But it also sounds scary. Privacy and civil rights may be compromised as robots can be everywhere all the time without sleep or food. Small drones could spy on us, take pictures from anywhere and have no "feelings." There was a controversy as San Francisco SPCA deployed a robot to patrol the sidewalk in front of its facility to deter crime. Some saw it as an attack on the homeless in that area even though the robot was only observing, acting as a 24-hour security guard. What are the limits of our privacy now that flying robots can see through walls? And even in the public sphere is there no place where we can be private?

On a larger scale, what about the loss of jobs as robots do all the work? Some estimate that 35% or more of jobs in the US will become obsolete by 2030. Will new jobs replace the old, as has happened with previous technological advances? (For example, when agriculture became increasingly mechanized in the nineteenth and early twentieth century, we needed far fewer farmers, releasing people to move to the city to work in new factories making new products that did not exist before.) Or will we see massive unemployment? Recently, one San Francisco supervisor proposed a tax on robots, so that they pay for the jobs they eliminate. Is this a viable plan or will it kill the innovation that drives the robot (and all new) industry? How do we set the tax and what if a robot is doing something no human could ever do? It's a brave new world but San Francisco's technology thinkers are at the forefront of these changes, aiming to profit from them but also to direct them in humane ways to help us all in keeping with our precious culture of love and community. We will get through these changes as we did those before, but we must act affirmatively to minimize the human pain that all change can produce. Go Rosie! More details on robot technology here.

Union Square

Union Square is San Francisco's biggest shopping district, attracting locals and tourists to super luxury shops and mass market retailers. The area did not start this way. It was originally a fashionable residential district, with the square used as a baseball lot. It was named for the Union sides of the Civil War, which San Francisco supported enthusiastically. Many churches were on and around the square, as was the red light district, Maiden Lane. Around the turn of the century, however, retail arrived and made the neighborhood into something very like what it is today. Indeed, you can see a bit of the old Union Square inside Neiman Marcus where the rotunda from the original 1896 City of Paris department store remains, and also in the Westfield mall where the dome and .facade from the 1908 Emporium store were preserved. 

Recently there have been big changes that will once again transform the area. First, is the new Chinatown subway with a station at Stockton and Geary in a corner of the garage under the square. As part of that construction, the city has closed off Stockton below Geary a a pedestrianized area during the holiday season and there is talk of making that permanent after the subway is completed.

In addition, driven by national changes in retail, largely the increase of online sales at the expense of in-store purchases, retail uses are shrinking - or some of them. In particular, the massive Macy's mens store has been sold to a developer who it appeared was going to turn it into office space. But that turned out not to be true, as Macy's has leased it back. And now the Main store is being redesigned to allow for smaller storefronts on the square.  Saks closed it's men's store, relocating it to the main store at the corner of Post and Powell, while Barneys expanded into the adjacent building and put all of it's mens clothing in the new underground area, freeing the top floor for a new restaurant (not yet open). The Westfield mall has also shifted the locus of the square south activating mass market stores on and off Market Street and leaving the immediate area around the square to ever-changing luxury brands, recently, Prada is out and Fendi is in. Needless to say, the square remains a vital and beloved part of San Francisco. More details here, here, and here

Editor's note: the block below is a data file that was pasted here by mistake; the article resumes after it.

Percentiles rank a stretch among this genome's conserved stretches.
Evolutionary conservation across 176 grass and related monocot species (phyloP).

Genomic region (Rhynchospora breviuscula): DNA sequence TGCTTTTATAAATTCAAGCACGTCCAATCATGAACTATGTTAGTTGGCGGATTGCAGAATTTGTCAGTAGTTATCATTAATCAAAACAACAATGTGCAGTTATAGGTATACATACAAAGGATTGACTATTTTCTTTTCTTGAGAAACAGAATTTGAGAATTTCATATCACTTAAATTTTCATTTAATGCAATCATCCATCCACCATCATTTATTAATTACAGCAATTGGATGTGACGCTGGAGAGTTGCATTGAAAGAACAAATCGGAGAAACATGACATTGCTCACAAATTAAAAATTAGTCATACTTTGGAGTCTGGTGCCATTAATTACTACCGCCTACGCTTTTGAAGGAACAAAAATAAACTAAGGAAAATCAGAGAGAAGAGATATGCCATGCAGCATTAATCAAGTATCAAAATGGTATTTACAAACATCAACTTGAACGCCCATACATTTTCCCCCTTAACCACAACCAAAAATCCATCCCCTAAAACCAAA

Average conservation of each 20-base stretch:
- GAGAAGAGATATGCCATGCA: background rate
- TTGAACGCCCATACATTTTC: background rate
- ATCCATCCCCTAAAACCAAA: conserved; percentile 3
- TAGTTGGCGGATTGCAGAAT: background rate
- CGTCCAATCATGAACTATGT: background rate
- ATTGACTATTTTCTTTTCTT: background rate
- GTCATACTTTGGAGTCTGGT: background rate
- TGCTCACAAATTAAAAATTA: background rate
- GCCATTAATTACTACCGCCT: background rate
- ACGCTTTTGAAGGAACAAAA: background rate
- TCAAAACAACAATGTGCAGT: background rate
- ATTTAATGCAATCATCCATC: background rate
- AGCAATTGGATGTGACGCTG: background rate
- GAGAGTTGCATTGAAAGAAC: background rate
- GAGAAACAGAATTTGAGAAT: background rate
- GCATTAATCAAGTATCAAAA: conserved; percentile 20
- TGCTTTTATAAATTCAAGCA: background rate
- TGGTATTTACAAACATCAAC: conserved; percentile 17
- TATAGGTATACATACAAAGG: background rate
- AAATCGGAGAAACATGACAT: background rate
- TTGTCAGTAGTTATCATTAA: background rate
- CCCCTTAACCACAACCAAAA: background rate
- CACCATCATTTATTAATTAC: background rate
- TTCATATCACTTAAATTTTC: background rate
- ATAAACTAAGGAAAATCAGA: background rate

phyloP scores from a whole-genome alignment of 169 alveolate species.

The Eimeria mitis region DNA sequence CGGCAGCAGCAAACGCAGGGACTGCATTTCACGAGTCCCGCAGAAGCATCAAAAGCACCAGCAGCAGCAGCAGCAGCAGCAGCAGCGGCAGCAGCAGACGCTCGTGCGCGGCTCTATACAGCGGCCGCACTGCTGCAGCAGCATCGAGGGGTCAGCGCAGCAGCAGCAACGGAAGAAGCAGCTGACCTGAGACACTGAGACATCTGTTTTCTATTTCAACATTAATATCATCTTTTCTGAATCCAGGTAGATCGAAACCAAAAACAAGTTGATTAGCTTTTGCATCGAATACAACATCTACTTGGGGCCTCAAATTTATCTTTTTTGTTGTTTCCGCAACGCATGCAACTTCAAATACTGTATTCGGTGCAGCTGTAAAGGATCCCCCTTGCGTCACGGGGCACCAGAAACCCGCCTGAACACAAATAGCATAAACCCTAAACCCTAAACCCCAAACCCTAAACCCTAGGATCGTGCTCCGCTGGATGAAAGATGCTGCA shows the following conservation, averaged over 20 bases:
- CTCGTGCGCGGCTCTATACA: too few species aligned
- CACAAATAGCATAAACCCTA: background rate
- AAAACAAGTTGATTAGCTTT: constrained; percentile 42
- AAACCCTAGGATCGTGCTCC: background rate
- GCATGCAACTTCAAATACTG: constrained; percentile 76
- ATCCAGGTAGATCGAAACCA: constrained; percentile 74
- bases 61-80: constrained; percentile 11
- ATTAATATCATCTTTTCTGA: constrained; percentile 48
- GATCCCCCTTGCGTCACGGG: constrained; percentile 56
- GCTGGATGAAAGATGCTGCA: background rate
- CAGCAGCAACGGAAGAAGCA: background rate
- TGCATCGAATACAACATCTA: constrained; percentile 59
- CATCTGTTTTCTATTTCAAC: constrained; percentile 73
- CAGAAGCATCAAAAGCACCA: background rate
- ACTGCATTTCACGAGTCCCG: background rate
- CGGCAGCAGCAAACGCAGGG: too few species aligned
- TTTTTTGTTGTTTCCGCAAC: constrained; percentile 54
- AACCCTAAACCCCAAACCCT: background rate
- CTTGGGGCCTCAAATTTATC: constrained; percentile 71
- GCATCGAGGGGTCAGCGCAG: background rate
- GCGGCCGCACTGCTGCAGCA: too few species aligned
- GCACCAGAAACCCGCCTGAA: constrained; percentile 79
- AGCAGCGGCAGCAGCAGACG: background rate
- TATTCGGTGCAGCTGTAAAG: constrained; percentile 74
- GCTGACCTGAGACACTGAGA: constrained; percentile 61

The Politics of Dancing

 San Francisco is a nightlife city. From its origins as a Gold Rush boomtown through the wild years during WW II when sailors left for (and returned from) the Pacific theater, the cultural revolution of the 60s and the rise of the city's LGBT neighborhoods in the 70s and into the present day, the city has always been closely associated with music, dancing and nightlife. The segment has issues though. As residential areas have grown and entered into areas like SOMA that used to be filled with warehouses, the clash between sleeping neighbors and loud music/unruly crowds can cause disputes. But the city's Nightlife Commission has been able to preserve venues and mediate between differing needs and we have retained a vibrant scene. Now State Senator Scott Wiener has revived his proposal to extend drinking hours so that bars and restaurants can stay open longer, giving them more economic vitality and world class nightlife that can compete with New York, Las Vegas, London and so on.  Senator Wiener's new proposal is to allow certain localities (including San Francisco) to choose whether and how to alter drinking hours to as late as 4 am. Some believe that later hours will discourage binge drinking by removing the "deadline' created by the current 2 am closing time; others think more hours to drink just means more drinking and more drunken, unacceptable behavior. The proposal seems reasonable though, since the city can always alter the rules if it appears that the new hours are not resulting in desired results. Let's try the experiment - maybe it will be a win for all of us and for young people who we must retain to remain a vital, relevant city. Check it out, here.